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I have x and y data, How can I do linear fit to the data, find out c of linear fit line and slope with respect to y=m*x ?

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I have x and y data, How can I do linear fit to the data, find out c of linear fit line and slope with respect to y=m*x ?

Answers (2)

Image Analyst
Image Analyst on 8 Dec 2013
Edited: Image Analyst on 8 Dec 2013
See my demo. The main lines to focus on are
linearCoefficients = polyfit(x, y, 1)
yFit = polyval(linearCoefficients, xFit);
Here's the demo.
% Demo to illustrate how to use the polyfit routine to fit data to a polynomial
% and to use polyval() to get estimated (fitted) data from the coefficients that polyfit() returns.
% Demo first uses a linear fit, then uses a cubic fit.
% Initialization steps.
clc; % Clear the command window.
close all; % Close all figures (except those of imtool.)
clear; % Erase all existing variables. Or clearvars if you want.
workspace; % Make sure the workspace panel is showing.
format long g;
format compact;
fontSize = 20;
%============= LINEAR FIT ===================================
x = linspace(-10, 10, 20); % Make 20 samples along the x axis
% Linear relation, with noise
slope = 1.5;
intercept = -1;
noiseAmplitude = 15;
y = slope .* x + intercept + noiseAmplitude * rand(1, length(x));
% Plot the training set of data.
subplot(2, 1, 1);
plot(x, y, 'ro', 'MarkerSize', 8, 'LineWidth', 2);
grid on;
xlabel('X', 'FontSize', fontSize);
ylabel('Y', 'FontSize', fontSize);
title('Linear Fit', 'FontSize', fontSize);
% Enlarge figure to full screen.
set(gcf, 'Units', 'Normalized', 'OuterPosition', [0 0 1 1]);
% Give a name to the title bar.
set(gcf, 'Name', 'Demo by ImageAnalyst', 'NumberTitle', 'Off')
% Do the regression with polyfit
linearCoefficients = polyfit(x, y, 1)
% The x coefficient, slope, is coefficients(1).
% The constant, the intercept, is coefficients(2).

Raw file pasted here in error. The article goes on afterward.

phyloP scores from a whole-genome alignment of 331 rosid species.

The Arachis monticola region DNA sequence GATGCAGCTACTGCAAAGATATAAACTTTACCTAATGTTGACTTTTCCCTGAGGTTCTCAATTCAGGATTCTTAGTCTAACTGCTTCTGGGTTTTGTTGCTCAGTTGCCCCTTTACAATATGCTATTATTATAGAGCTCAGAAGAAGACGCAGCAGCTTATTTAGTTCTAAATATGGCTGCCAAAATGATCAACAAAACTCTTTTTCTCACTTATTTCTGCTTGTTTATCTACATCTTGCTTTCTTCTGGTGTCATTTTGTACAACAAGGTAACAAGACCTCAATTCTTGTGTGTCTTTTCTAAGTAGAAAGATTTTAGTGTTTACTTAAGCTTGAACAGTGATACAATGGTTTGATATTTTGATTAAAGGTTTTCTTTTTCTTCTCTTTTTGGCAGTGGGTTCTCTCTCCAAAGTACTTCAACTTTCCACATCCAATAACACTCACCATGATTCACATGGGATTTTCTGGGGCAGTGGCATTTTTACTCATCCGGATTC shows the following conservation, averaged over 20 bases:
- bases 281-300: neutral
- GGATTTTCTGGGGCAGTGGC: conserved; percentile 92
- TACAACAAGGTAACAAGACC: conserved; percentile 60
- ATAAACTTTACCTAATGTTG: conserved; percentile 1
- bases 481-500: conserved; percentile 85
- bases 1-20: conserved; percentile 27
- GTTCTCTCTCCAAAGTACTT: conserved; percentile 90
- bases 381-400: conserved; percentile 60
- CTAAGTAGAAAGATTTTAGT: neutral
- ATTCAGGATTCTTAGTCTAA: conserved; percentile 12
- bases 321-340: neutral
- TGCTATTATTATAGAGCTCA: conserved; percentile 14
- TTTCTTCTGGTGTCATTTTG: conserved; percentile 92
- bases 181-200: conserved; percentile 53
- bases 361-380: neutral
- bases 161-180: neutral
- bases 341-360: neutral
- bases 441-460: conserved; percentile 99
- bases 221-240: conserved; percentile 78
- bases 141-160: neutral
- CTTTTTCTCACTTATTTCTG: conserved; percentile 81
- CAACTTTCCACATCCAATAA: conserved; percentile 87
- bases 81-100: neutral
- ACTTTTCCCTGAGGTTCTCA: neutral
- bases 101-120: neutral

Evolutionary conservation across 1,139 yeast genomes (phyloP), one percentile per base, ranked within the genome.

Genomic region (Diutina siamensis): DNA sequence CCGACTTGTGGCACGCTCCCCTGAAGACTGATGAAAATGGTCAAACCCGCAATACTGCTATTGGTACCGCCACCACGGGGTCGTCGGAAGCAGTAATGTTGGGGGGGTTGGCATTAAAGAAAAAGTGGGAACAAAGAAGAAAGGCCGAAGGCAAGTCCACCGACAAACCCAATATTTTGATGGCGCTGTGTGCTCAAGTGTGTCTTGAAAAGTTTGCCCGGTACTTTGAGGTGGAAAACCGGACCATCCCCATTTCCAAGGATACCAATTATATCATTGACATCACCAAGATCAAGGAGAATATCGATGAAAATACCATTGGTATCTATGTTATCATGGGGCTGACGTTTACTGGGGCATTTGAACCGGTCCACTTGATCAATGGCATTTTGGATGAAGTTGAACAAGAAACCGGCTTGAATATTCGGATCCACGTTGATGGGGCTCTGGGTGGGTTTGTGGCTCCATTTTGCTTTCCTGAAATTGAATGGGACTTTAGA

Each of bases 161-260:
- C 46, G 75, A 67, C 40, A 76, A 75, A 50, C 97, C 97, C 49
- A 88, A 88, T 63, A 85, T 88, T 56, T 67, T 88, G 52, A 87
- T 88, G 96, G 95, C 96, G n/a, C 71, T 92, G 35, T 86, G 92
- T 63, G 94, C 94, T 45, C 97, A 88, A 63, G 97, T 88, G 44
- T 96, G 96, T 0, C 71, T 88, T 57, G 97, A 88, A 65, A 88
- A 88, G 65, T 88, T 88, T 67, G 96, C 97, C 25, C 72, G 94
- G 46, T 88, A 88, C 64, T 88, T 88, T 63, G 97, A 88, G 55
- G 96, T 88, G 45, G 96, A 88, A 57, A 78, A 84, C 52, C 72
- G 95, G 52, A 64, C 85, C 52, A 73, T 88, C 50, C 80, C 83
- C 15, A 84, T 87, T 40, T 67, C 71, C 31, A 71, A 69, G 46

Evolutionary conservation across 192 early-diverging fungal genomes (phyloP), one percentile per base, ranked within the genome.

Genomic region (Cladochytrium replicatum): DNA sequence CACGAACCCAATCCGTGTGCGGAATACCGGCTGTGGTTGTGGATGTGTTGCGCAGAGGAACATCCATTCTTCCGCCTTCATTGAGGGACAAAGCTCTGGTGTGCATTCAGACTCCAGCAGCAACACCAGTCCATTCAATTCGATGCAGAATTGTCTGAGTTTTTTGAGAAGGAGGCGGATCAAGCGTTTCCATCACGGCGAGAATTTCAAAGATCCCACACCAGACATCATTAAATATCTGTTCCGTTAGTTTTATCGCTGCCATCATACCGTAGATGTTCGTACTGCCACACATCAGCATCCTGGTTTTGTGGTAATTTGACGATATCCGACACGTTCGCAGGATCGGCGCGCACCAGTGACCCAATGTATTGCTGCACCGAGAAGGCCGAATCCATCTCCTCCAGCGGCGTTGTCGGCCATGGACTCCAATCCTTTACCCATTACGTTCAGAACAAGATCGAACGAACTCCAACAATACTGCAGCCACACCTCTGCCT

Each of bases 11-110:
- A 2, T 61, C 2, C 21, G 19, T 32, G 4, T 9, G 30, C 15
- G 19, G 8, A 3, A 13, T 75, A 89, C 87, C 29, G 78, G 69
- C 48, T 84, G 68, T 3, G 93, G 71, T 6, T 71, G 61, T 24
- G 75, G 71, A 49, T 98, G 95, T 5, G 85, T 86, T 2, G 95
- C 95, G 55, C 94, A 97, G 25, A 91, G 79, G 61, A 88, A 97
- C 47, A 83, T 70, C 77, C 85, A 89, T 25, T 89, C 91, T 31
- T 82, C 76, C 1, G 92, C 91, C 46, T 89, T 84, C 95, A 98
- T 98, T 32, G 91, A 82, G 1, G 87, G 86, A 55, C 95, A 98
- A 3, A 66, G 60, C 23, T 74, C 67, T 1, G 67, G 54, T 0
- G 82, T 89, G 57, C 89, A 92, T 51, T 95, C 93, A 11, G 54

% Make fit. It does NOT need to have the same
% number of elements as your training set,
% or the same range, though it could if you want.
% Make 300 fitted samples going from -15 to +20.
xFit = linspace(-15, 20, 500);
% Get the estimated values with polyval()
yFit = polyval(linearCoefficients, xFit);
% Plot the fit
hold on;
plot(xFit, yFit, 'b', 'LineWidth', 2);
legend('Training Set', 'Fit', 'Location', 'Northwest');
%============= CUBIC FIT ===================================
x = linspace(-10, 10, 20); % Make 20 samples along the x axis
% Cubic relation, with noise
c1 = 1;
c2 = 2;
c3 = -10;
c4 = 4;
noiseAmplitude = 500;
y = c1 .* x .^3 + c2 .* x .^2 + c3 .* x + c4 + noiseAmplitude * rand(1, length(x));
% Plot the training set of data.
subplot(2, 1, 2);
plot(x, y, 'ro', 'MarkerSize', 8, 'LineWidth', 2);
grid on;
xlabel('X', 'FontSize', fontSize);
ylabel('Y', 'FontSize', fontSize);
title('Cubic Fit', 'FontSize', fontSize);
% Do the regression with polyfit
cubicCefficients = polyfit(x, y, 3)
% The x coefficient, slope, is coefficients(1).
% The constant, the intercept, is coefficients(2).
% Make fit. It does NOT need to have the same
% number of elements as your training set,
% or the same range, though it could if you want.
% Make 300 fitted samples going from -13 to +12.
xFit = linspace(-13, 12, 500);
% Get the estimated values with polyval()
yFit = polyval(cubicCefficients, xFit);
% Plot the fit
hold on;
plot(xFit, yFit, 'b', 'LineWidth', 2);
grid on;
legend('Training Set', 'Fit', 'Location', 'Northwest');

sixwwwwww
sixwwwwww on 8 Dec 2013
If you are given values of x and y and both x and y hase same number of elements in them then you can compute m and c as follow:
fitvars = polyfit(x, y, 1);
m = fitvars(1);
c = fitvars(2);
If you don't have linear line then you can use higher values then 1 in the first line of code. I hope it helps. Good luck!

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